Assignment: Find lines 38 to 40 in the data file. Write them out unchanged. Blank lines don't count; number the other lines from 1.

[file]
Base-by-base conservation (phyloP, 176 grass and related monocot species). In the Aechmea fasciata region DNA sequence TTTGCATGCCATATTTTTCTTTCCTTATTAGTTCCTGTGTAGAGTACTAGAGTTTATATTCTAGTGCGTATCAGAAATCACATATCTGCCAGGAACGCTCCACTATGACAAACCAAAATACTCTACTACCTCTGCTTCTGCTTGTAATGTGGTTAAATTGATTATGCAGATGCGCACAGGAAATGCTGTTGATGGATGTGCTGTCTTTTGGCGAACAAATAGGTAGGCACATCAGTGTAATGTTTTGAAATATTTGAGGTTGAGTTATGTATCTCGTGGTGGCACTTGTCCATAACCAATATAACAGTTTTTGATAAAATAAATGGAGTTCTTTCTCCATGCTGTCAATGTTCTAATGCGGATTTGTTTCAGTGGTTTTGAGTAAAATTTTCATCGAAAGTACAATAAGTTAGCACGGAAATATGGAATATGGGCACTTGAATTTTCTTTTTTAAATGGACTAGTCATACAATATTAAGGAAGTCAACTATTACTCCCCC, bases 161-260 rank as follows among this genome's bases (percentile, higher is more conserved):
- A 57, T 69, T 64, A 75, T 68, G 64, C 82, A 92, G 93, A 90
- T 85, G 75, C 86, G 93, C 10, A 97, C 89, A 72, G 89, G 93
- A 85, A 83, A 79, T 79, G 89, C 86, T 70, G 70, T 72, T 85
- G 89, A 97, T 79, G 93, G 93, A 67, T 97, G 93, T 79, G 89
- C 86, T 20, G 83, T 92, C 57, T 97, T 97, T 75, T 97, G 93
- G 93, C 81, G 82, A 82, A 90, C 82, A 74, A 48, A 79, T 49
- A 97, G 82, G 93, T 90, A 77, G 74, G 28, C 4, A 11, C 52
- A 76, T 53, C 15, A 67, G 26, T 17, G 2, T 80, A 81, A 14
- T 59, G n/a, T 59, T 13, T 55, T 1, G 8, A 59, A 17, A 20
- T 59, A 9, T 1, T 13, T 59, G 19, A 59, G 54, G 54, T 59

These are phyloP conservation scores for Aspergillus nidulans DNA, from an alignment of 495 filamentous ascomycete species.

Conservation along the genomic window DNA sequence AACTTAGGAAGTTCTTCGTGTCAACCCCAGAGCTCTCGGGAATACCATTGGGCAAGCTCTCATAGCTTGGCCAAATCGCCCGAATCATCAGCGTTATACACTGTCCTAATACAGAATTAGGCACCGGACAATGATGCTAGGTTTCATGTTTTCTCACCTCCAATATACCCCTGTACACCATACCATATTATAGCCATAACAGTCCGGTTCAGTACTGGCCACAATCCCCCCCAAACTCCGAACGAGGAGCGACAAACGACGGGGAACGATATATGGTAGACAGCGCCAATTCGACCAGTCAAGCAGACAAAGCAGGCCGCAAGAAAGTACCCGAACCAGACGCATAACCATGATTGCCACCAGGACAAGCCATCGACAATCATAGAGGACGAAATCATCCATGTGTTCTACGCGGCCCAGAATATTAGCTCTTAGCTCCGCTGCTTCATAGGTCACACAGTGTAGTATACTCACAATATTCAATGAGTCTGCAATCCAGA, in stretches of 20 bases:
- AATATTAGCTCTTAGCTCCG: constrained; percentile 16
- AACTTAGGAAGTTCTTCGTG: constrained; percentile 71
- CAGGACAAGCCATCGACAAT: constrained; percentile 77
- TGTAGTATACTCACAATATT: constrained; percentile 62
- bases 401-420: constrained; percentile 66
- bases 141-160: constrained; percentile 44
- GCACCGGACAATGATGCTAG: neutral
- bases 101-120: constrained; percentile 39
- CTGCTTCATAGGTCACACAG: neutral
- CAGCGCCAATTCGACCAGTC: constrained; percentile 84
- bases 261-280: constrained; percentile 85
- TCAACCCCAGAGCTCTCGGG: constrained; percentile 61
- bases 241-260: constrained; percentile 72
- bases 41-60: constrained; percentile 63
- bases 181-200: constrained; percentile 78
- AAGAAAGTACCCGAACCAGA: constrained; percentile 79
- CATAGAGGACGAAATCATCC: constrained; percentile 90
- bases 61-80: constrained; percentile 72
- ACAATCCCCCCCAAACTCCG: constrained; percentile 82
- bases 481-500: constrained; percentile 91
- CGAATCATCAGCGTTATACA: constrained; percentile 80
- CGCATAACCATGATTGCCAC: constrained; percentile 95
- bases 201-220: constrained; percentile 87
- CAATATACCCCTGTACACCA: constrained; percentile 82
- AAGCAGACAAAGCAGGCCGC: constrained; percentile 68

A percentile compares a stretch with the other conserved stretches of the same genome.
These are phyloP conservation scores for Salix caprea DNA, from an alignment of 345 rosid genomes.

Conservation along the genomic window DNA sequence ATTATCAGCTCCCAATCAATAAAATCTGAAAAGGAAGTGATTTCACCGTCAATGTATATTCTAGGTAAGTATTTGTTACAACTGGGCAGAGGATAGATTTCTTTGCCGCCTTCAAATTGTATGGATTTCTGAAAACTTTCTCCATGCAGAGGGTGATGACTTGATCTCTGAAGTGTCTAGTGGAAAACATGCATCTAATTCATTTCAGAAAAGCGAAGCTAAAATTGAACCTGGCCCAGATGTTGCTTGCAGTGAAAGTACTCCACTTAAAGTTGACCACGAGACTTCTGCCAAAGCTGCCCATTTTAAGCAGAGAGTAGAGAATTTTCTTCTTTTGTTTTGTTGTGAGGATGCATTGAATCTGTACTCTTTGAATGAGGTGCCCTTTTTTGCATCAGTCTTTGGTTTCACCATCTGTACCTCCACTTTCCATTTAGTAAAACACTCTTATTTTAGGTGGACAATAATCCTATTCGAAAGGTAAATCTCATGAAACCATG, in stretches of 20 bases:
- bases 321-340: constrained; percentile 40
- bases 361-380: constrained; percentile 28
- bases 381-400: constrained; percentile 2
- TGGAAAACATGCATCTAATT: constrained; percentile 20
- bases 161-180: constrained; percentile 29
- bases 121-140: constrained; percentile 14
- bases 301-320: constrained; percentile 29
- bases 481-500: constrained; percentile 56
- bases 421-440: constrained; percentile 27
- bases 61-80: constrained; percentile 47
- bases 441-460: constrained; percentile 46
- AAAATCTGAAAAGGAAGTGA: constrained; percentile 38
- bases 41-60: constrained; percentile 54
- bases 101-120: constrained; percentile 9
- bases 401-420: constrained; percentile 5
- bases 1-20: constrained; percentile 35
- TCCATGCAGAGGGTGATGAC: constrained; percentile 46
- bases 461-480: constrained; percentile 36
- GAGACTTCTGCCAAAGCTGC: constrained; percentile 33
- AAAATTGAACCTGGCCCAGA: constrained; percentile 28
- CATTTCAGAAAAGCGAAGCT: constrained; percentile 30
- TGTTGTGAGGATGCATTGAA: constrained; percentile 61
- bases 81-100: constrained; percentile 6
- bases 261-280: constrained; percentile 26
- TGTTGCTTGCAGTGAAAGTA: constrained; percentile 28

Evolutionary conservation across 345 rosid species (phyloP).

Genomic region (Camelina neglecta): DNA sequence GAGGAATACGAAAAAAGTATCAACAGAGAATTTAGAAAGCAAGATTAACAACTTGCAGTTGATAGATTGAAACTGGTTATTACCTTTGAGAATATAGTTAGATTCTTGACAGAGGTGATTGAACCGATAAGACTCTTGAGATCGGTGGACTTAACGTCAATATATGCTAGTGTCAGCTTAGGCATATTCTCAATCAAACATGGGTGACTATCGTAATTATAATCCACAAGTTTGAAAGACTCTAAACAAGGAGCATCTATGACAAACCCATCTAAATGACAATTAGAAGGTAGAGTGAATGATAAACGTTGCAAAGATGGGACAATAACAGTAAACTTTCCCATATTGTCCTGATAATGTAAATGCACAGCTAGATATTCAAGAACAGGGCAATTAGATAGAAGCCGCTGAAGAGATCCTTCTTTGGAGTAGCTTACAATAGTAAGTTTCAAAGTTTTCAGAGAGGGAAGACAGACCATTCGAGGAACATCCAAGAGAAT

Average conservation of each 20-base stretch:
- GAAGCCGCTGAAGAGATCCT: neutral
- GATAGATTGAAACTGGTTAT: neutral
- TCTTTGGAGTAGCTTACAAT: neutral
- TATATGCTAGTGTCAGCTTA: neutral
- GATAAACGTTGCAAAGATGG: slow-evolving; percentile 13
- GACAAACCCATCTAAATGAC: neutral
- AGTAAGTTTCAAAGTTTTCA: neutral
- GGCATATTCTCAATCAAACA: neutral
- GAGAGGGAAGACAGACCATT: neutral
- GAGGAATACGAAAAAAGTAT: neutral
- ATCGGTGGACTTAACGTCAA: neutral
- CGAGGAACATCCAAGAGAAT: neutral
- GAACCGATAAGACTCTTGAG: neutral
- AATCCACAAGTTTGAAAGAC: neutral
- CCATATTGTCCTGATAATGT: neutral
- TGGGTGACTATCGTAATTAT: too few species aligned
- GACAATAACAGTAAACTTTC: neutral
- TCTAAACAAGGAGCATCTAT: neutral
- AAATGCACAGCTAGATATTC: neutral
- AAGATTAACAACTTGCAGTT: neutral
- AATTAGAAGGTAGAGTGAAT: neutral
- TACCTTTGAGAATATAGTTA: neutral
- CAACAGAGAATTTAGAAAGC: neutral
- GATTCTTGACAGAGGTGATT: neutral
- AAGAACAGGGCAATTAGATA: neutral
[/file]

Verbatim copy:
- AAGCAGACAAAGCAGGCCGC: constrained; percentile 68

A percentile compares a stretch with the other conserved stretches of the same genome.
These are phyloP conservation scores for Salix caprea DNA, from an alignment of 345 rosid genomes.